With donations from The Church of Jesus Christ of Latter-day Saints, Paraguay is operating its first medical oxygen generator and the most modern public-health facility in the South American nation.
The new oxygen generator is located in Public Hospital Barrio Obrero in the capital city of Asunción. The donations by the Church through its Humanitarian Services were in partnership with Paraguay’s Ministry of Health and Social Welfare and hospital directors.
During the COVID-19 pandemic, Paraguayan officials approached the Church, identifying the struggles to secure oxygen supplies for the country’s healthcare system. Prior to the generator’s construction, Paraguay’s health relied on imported oxygen, but supply chains were affected by the increased demands to treat COVID-19 patients within the supplier countries.
Construction began in December 2021, and last month, government officials, hospital directors and Church representatives met to celebrate the completed facility in an opening ceremony. Attendees included Dr. Julio Cesar Borba, Paraguay’s minister of heath; Dr. Norma Velázquez, hospital director, and Elder Robert G. Rivarola, an Area Seventy with the Church’s South America South Area.
The new oxygen generator and its inauguration was featured in a report last month on the Church’s Paraguay Newsroom site.
“Thank you to all the members of The Church of Jesus Christ of Latter-day Saints for the invaluable donation you made to our country,” Borba said. “We know that this is a great effort, and for us it is a very important contribution. I am more than grateful.”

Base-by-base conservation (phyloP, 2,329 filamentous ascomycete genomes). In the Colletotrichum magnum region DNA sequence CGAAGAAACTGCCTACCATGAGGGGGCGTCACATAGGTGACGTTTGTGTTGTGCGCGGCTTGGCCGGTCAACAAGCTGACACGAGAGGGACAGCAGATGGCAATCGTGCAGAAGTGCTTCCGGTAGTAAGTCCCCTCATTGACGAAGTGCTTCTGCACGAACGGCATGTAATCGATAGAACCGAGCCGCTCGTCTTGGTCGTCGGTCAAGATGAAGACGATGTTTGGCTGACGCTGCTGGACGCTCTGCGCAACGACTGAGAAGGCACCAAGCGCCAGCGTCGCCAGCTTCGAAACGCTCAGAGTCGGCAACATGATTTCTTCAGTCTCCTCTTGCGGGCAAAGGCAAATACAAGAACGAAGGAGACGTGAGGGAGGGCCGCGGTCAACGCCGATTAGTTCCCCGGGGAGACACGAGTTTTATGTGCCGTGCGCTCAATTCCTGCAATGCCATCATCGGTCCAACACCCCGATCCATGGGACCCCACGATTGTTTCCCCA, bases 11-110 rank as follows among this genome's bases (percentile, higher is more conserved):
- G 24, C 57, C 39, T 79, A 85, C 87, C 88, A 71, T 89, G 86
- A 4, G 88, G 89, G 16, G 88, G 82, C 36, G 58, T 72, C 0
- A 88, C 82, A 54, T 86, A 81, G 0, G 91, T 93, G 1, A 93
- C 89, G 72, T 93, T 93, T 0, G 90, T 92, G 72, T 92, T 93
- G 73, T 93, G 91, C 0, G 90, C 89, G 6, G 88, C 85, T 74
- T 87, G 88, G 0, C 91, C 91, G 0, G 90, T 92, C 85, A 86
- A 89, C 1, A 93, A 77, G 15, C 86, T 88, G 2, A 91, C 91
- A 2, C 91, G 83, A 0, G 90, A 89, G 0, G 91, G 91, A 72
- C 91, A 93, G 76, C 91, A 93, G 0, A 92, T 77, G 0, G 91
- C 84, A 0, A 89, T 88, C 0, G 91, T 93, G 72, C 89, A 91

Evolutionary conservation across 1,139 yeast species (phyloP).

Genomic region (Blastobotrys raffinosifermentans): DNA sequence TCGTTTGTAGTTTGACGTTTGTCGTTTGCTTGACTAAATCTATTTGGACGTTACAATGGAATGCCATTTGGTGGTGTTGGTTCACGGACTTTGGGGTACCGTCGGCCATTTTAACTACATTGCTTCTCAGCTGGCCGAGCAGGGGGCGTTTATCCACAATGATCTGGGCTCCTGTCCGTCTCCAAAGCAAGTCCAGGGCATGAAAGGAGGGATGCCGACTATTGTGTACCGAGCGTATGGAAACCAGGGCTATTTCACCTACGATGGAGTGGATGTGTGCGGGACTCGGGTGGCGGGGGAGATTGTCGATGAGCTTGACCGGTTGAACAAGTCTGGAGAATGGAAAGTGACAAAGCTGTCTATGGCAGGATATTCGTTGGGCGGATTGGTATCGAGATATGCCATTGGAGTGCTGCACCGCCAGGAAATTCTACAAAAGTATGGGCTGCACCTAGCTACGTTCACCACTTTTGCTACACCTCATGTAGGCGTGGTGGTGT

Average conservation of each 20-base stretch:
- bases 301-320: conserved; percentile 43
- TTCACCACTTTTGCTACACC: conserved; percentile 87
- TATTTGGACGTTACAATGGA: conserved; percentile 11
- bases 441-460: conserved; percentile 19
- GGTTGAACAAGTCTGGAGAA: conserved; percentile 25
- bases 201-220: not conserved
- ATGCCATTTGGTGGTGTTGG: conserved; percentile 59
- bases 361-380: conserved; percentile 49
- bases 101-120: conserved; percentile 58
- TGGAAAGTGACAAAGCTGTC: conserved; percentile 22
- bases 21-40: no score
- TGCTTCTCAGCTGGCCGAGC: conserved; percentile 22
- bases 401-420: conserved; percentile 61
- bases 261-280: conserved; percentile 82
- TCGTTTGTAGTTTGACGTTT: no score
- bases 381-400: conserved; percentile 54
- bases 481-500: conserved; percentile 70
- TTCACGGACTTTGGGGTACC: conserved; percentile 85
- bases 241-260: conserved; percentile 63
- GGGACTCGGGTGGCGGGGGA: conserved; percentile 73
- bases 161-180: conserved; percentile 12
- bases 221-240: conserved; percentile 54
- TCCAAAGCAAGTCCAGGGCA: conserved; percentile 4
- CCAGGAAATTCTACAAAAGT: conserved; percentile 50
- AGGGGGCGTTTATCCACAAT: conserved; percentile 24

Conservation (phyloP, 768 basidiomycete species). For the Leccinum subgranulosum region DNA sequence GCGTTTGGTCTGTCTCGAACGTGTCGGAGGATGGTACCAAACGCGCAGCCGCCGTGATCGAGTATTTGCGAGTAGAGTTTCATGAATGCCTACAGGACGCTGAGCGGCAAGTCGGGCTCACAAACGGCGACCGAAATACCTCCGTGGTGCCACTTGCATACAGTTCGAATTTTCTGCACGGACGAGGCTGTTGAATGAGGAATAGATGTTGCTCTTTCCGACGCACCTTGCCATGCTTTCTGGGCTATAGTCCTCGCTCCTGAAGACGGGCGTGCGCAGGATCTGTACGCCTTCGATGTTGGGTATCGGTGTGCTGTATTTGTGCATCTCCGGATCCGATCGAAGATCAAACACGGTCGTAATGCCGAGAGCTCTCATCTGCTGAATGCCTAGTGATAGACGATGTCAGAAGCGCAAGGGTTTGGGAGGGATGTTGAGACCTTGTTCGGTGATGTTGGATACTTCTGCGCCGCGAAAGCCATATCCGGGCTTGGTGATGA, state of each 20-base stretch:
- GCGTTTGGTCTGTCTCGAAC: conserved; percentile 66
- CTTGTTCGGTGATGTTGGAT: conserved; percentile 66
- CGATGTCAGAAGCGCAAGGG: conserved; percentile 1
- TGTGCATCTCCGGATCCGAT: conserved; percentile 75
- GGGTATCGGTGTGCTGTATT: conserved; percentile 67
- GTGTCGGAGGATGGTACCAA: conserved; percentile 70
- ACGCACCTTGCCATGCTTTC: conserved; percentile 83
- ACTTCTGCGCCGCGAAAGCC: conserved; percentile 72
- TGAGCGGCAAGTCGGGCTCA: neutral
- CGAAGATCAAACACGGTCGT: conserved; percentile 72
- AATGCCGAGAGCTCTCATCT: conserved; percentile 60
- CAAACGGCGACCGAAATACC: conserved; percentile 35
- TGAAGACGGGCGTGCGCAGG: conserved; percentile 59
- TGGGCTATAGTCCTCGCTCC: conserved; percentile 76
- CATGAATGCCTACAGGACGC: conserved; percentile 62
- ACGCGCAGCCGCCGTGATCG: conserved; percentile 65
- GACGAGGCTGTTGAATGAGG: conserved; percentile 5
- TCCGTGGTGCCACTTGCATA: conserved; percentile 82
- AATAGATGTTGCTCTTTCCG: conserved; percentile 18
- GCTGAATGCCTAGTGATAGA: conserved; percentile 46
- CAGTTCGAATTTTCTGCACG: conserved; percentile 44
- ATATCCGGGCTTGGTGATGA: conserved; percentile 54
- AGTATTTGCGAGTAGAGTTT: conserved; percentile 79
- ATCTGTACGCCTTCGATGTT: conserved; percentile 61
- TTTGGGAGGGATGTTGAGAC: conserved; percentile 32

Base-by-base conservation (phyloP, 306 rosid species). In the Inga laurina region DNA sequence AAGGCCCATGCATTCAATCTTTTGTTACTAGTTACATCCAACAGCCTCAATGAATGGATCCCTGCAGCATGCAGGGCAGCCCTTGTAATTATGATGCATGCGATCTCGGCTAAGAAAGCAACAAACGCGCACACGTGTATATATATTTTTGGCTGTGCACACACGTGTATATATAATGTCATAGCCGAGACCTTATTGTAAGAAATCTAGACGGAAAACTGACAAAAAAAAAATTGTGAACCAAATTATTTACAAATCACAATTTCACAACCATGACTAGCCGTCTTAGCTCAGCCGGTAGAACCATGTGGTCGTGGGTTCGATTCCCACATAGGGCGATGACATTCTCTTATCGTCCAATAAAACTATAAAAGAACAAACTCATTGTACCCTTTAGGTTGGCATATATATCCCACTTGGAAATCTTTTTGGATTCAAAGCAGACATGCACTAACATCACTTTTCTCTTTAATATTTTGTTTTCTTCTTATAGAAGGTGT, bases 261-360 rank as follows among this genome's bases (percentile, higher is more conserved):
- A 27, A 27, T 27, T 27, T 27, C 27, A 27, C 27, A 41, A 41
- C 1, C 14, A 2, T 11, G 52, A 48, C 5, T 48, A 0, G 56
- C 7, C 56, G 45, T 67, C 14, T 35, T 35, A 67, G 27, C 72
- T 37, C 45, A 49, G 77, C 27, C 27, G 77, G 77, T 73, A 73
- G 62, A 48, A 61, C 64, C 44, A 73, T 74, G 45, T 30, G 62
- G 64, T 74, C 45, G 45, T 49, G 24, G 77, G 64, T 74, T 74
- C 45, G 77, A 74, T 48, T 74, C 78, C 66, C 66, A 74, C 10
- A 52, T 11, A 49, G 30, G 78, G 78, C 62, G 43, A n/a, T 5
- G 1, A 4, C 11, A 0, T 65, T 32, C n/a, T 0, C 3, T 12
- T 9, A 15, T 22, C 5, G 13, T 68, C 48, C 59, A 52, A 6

In expressing her gratitude, Lida Sosa, the vice minister of Health, underscored how the facility’s production will help save lives and how the Church’s donation and cooperation with the Ministry of Health allow the Paraguayan government to optimize resources and redirect them towards meeting other needs within the health system.
Velázquez pointed out how benefits extend beyond the Obrero area of Asunción and the capital city itself. Explaining the national needs due to the large number of patients from various parts of the Paraguay’s interior, the new plant has the capacity to fully meet the oxygen needs of both the hospitalized patients and those in outpatient services.
The cooperative effort, Elder Rivarola said, represents an opportunity for Latter-day Saints to help provide vital help in a great time of need.
“During the pandemic, we were desirous to help our brothers and sisters in need, especially those who were sick,” he said. “In speaking with the Ministry of Health, we learned about the possibility to donate an oxygen plant.”
Delivering oxygen at a purity of 95% to 96%, the new plant features two production lines, allowing the hospital to continue to have oxygen when one line is temporarily down for maintenance.
The facility also is capable of filling oxygen tanks, and by having its own medium voltage line and transformer, the hospital can provide oxygen without interruption, even in the event of a power outage.
The generation plant’s technology allows for remote monitoring of oxygen quality, pressure and any maintenance needs. The state-of-the-art equipment comes from Europe and is an oil-free operation, as recommended for oxygen generation.
CORRECTION: A previous version of this article incorrectly stated it was Paraguay’s first medical oxygen-generating facility.